In the late 1980s, acquisition of intramucosal lymph follicles and accumulation of immunoglobulin A producing plasma cells were found to result from H pylori
infection of the gastric mucosa.1,2,17
This acquired lymphatic tissue showed morphological characteristics of MALT and regressed after successful eradication of the bacterium.18
In 1991, Wotherspoon and colleagues3
for the first time demonstrated that patients with primary gastric MALT lymphoma are regularly infected by H pylori
. Since then, this finding has been confirmed by other investigators.4,18,19
In addition to histomorphological studies, recent epidemiological,5,6
data clearly indicate that H pylori
plays a decisive role in the development and progression of gastric MALT lymphoma. This convincing evidence inevitably involved a therapeutic effort. In 1993, Wotherspoon and colleagues20
reported complete regression of low grade lymphoma following successful H pylori
eradication in five of six cases. Prospective trials have confirmed this observation21–26
and reported rates of complete regression of lymphoma varying between 56% and 100%.
Undoubtedly, eradication of H pylori
represents a fascinating therapeutic option because of both its simplicity and efficacy. However, data on long term outcome are currently rare. To our knowledge, our series is one of the largest prospective studies on H pylori
eradication therapy in gastric MALT lymphoma, and with a median follow up of more than four years comprises one of the longest observation periods. In 1999, Isaacson described a six year follow up of the first six patients who were successfully treated by H pylori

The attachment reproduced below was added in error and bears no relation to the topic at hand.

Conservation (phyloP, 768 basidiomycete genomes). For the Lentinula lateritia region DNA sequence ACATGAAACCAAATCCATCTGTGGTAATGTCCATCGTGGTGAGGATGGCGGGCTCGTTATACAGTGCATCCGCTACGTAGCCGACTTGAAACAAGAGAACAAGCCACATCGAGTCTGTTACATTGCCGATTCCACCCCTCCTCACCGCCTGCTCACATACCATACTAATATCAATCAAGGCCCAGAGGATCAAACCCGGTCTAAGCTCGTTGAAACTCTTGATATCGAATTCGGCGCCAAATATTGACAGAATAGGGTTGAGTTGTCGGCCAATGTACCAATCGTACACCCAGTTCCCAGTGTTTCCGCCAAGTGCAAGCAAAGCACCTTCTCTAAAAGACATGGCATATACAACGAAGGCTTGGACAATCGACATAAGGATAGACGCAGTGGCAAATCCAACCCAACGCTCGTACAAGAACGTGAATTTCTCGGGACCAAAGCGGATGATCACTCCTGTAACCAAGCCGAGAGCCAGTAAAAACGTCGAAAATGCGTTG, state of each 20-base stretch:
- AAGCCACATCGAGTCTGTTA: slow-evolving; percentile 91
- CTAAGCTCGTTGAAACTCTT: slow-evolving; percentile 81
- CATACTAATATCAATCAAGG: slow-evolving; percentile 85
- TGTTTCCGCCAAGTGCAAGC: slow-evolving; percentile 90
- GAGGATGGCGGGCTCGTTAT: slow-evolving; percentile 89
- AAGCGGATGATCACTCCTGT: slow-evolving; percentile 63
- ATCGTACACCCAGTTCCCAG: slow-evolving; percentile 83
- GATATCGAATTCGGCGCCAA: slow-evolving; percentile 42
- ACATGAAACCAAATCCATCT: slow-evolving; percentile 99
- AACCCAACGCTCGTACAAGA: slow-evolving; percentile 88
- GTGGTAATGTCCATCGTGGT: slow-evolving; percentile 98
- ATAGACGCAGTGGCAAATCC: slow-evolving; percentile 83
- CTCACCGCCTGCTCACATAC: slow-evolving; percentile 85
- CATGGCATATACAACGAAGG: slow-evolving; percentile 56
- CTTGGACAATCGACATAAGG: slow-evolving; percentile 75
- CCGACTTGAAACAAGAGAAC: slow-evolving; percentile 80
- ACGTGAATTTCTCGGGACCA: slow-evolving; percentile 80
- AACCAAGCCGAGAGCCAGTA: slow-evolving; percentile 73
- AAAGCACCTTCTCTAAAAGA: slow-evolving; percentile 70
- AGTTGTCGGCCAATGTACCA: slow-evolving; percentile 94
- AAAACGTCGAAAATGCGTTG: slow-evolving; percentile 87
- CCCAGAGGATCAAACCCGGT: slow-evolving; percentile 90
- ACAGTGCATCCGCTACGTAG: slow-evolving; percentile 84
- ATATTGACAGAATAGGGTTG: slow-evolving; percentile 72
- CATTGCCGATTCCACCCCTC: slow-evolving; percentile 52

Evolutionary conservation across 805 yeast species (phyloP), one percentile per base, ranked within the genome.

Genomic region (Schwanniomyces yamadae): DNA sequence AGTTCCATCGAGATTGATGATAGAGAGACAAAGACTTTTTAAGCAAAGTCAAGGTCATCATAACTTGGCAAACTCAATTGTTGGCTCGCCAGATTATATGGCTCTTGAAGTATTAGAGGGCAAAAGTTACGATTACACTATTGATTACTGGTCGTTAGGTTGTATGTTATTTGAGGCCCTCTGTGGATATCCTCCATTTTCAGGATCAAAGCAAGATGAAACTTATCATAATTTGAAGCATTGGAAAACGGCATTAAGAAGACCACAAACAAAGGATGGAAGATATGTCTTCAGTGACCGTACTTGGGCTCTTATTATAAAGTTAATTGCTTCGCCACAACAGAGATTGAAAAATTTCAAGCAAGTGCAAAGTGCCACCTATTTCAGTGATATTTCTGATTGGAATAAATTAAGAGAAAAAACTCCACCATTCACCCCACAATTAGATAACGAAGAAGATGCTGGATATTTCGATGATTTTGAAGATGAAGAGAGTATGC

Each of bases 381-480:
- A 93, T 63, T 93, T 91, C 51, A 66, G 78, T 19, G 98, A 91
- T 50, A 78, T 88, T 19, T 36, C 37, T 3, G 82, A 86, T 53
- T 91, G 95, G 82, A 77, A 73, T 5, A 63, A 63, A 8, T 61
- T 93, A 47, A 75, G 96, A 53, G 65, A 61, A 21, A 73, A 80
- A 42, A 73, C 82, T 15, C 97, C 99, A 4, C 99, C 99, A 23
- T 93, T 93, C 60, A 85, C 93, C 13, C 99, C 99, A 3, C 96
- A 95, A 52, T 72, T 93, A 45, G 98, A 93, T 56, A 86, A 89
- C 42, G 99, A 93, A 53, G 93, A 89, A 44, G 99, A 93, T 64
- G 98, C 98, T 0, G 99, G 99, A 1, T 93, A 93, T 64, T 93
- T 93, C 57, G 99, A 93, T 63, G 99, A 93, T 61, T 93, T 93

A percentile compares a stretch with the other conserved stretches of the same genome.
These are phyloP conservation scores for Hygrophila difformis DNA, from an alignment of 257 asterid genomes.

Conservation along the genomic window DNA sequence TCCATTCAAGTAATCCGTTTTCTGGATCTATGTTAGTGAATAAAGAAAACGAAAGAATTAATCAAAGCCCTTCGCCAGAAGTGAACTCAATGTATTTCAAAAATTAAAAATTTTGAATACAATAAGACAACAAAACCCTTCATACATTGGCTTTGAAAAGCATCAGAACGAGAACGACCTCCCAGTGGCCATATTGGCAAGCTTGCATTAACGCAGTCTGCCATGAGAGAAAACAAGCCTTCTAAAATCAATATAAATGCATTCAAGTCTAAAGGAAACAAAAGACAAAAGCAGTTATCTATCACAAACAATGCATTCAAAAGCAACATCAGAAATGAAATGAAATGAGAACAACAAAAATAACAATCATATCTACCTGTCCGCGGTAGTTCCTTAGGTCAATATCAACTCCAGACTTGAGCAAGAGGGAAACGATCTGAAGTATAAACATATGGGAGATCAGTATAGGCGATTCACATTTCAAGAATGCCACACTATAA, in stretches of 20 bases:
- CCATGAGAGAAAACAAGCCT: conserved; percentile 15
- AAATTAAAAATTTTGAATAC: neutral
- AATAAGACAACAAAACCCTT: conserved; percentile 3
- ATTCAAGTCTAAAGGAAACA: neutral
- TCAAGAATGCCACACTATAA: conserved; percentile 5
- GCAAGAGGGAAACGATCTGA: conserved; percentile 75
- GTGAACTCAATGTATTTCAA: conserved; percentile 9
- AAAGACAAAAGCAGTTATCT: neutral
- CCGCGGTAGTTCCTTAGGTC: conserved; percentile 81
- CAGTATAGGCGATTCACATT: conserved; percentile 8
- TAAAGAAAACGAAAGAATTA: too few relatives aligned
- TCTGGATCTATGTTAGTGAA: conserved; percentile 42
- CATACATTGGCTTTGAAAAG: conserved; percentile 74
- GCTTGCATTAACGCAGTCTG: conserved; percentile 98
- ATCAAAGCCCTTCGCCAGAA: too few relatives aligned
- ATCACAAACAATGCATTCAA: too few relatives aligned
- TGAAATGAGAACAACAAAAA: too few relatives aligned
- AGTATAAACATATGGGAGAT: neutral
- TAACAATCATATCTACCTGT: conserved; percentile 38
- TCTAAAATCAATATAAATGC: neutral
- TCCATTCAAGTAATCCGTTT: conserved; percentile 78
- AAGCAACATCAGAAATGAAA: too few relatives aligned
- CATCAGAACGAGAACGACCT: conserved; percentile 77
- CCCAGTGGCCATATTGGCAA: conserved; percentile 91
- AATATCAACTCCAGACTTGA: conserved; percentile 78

Although transient histological or molecular relapse has been observed in some patients, prolonged disease free remission was documented in all patients with or without molecular evidence of a monoclonal B cell population. The overall complete lymphoma regression rate in our study of 62.5% does not differ considerably from studies with a shorter follow up.21–26
Assessment of the depth of lymphoma infiltration by endoscopy and EUS has thus far been shown to have predictive value.23,26,28–30
However, the findings reported in these studies vary widely. While Ruskoné-Fourmestraux et al
describe complete remission rates as high as 79% in lymphomas infiltrating the mucosa only,28
Steinbach et al
achieved complete remission in stage 1 patients of no more than 56%.26
What are the possible explanations for these discrepancies? It has to be kept in mind that the diagnostic accuracy of EUS in the local staging of gastric lymphoma is limited. We found that EUS correctly identified only 53% of patients compared with the gold standard of pathohistological stage of the resected specimen.31
This was a multicentre study, thus probably reflecting the situation in a more realistic way than results from highly specialised gastroenterology units.28,30